Your first court appearance may make you nervous or anxious. This may be your first time in a courthouse or appearing in court and that is understandable. Your perception of appearing in court will likely be through television and movies and it will probably not be exactly how your day goes. In Denton County, the courthouse can be filled will many types of people and a real cross section of Denton County on any given day or time. And, there are alot of people in the Courts building that are important and necessary for the court system to operate as smoothly and well as it does. These are the people you will encounter as you work through your divorce or family law case. If you are there for a court appearance, here are a few of the people you will see at the Courthouse:
When you arrive at the courthouse or courts building, you will go through a metal detector and your briefcase, purse, bags or boxes will go through the x-ray machine before you can go into the building and go upstairs, to the Law Library or into the courtroom where you are scheduled for your hearing.
The bailiff is the man or woman in the courtroom who is uniformed law enforcement, sitting near the counsel tables. The bailiff remains in the courtroom throughout the proceedings of the day.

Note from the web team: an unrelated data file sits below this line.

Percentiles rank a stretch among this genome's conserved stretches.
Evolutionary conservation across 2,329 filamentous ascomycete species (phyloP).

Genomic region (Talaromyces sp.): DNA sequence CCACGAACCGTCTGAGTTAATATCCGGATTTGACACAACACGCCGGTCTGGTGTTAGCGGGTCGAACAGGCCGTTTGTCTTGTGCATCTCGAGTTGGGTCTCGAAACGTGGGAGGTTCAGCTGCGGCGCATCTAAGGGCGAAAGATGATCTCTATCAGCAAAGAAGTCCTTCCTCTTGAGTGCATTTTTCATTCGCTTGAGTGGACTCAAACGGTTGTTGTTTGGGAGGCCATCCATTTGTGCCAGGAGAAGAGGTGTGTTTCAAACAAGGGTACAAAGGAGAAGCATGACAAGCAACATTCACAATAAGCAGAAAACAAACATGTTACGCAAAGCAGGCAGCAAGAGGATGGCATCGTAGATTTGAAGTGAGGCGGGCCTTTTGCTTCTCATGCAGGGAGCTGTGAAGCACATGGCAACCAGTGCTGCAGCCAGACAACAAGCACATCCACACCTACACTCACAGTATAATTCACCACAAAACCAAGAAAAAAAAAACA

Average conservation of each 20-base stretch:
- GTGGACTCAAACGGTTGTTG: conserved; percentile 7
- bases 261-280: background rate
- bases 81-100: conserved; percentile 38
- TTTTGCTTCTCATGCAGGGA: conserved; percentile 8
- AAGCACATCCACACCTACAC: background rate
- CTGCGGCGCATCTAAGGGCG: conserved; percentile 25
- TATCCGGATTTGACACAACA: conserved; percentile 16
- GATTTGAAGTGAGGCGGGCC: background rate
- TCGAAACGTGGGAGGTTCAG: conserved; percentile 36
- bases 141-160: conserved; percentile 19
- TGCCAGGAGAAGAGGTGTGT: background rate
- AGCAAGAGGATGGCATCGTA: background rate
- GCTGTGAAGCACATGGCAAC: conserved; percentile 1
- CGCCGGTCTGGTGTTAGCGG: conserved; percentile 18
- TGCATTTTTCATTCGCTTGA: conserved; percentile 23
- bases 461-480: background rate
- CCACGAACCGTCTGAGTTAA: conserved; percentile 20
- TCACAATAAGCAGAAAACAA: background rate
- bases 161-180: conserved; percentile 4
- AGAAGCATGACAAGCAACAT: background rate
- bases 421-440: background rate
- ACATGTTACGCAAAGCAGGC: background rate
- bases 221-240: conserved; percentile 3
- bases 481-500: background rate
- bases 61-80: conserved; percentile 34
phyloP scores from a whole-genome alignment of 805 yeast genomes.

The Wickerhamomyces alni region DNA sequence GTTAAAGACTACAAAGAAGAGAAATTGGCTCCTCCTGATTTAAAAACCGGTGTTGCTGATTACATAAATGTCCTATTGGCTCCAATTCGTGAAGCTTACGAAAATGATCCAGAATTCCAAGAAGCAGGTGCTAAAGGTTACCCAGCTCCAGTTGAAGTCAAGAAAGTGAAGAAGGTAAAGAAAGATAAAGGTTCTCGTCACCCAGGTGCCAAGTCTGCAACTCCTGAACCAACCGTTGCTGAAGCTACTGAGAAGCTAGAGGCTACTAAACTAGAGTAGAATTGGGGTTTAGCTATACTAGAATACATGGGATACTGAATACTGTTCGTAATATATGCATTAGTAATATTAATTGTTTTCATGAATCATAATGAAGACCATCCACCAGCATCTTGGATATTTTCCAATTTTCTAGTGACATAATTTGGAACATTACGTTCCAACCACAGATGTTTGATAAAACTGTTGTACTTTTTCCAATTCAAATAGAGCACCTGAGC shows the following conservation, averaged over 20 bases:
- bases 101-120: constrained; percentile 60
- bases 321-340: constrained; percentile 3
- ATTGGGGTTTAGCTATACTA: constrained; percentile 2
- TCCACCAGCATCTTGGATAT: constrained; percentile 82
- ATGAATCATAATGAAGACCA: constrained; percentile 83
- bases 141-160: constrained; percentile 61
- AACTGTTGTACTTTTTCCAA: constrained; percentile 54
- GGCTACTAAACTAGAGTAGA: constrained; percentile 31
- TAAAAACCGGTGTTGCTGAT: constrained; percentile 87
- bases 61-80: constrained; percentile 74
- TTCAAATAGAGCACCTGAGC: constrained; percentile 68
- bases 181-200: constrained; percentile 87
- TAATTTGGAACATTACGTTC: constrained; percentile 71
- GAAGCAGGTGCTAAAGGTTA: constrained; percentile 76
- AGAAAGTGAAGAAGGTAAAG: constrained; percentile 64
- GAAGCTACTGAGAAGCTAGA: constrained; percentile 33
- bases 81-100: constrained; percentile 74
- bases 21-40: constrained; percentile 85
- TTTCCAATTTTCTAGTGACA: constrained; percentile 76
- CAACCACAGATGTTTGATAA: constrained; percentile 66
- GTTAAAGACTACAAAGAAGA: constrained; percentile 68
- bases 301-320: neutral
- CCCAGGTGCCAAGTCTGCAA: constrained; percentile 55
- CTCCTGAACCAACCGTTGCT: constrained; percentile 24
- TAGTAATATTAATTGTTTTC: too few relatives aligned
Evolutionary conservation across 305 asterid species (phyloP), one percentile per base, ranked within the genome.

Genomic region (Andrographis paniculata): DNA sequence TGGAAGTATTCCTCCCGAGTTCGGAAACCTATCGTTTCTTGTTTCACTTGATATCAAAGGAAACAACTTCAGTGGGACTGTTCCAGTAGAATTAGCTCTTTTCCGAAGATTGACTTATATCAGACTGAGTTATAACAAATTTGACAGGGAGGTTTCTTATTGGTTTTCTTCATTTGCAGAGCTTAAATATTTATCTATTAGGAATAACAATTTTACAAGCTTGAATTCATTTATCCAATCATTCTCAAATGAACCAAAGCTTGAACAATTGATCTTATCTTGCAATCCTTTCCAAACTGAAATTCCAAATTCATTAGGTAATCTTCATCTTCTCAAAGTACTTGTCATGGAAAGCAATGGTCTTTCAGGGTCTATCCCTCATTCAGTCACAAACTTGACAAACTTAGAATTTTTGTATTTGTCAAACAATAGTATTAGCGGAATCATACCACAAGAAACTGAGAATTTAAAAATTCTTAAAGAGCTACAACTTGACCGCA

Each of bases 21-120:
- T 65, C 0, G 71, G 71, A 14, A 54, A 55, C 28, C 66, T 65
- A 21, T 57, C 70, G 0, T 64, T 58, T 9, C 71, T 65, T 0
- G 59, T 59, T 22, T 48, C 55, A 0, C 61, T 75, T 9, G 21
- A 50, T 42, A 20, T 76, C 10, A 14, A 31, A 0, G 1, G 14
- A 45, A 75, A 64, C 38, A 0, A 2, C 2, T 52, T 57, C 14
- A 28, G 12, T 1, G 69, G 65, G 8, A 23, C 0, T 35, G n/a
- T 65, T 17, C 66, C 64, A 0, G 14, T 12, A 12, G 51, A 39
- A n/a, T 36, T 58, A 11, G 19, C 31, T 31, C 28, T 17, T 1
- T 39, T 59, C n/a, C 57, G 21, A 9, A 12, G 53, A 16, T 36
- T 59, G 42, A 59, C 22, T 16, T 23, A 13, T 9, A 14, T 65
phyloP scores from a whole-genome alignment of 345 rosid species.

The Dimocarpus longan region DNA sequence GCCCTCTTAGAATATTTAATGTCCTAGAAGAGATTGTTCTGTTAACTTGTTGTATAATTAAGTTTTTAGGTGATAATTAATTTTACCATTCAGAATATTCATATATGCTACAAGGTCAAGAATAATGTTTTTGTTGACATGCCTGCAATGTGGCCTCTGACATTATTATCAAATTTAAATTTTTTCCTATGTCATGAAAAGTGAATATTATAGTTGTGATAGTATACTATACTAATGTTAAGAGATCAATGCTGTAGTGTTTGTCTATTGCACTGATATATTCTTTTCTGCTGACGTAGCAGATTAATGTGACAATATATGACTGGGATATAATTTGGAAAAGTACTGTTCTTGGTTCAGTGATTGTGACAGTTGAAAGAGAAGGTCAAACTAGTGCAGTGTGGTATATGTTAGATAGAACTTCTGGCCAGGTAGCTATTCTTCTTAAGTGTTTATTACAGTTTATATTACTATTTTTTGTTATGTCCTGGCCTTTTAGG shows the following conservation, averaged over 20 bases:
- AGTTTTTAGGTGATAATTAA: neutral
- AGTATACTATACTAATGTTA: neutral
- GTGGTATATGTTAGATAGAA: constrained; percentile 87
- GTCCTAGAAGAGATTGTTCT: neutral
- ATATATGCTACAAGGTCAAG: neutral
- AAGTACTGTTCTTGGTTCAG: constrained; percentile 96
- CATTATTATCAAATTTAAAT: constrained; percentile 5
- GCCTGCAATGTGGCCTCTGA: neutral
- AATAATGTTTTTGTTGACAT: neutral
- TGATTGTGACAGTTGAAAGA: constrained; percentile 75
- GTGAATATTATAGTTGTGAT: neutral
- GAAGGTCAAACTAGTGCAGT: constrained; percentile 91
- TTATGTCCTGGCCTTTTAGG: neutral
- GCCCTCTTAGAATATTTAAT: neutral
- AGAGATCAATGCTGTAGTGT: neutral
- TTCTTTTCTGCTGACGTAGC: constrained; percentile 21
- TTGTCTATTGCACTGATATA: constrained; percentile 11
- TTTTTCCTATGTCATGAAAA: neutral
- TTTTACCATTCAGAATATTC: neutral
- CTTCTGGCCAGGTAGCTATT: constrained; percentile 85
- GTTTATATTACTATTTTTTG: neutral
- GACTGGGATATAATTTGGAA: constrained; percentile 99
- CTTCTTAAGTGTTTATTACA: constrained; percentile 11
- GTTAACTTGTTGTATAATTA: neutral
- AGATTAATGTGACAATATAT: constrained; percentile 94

The Court Reporter
The court reporter usually sits on one side of the judge or the other or sometimes sit in the front of the judge and the bench and is the one making a record of the testimony, and admitting the exhibits that your lawyer has prepared during the hearing or trial.
You will probably see opposing counsel in the hall before your hearing or trial. He or she may speak with your lawyer and possibly may address you or introduce themselves to you. The opposing attorney will probably not try to talk with you without your lawyer though.
The Judge will enter the courtroom from the front, near the area that she or he will sit, which is called the bench. The Judge will wear a black robe, like you would imagine a judge would wear. Remember to stand when the judge enters or leaves, listen when the judge speaks and speak directly to the judge only if the judge speaks directly to you and be respectful.
These are just a few pieces of information that I use to prepare my clients for hearings and trials. Full hearing and trial preparation should be done with a family law attorney.
Jill O’Connell, 940-497-5454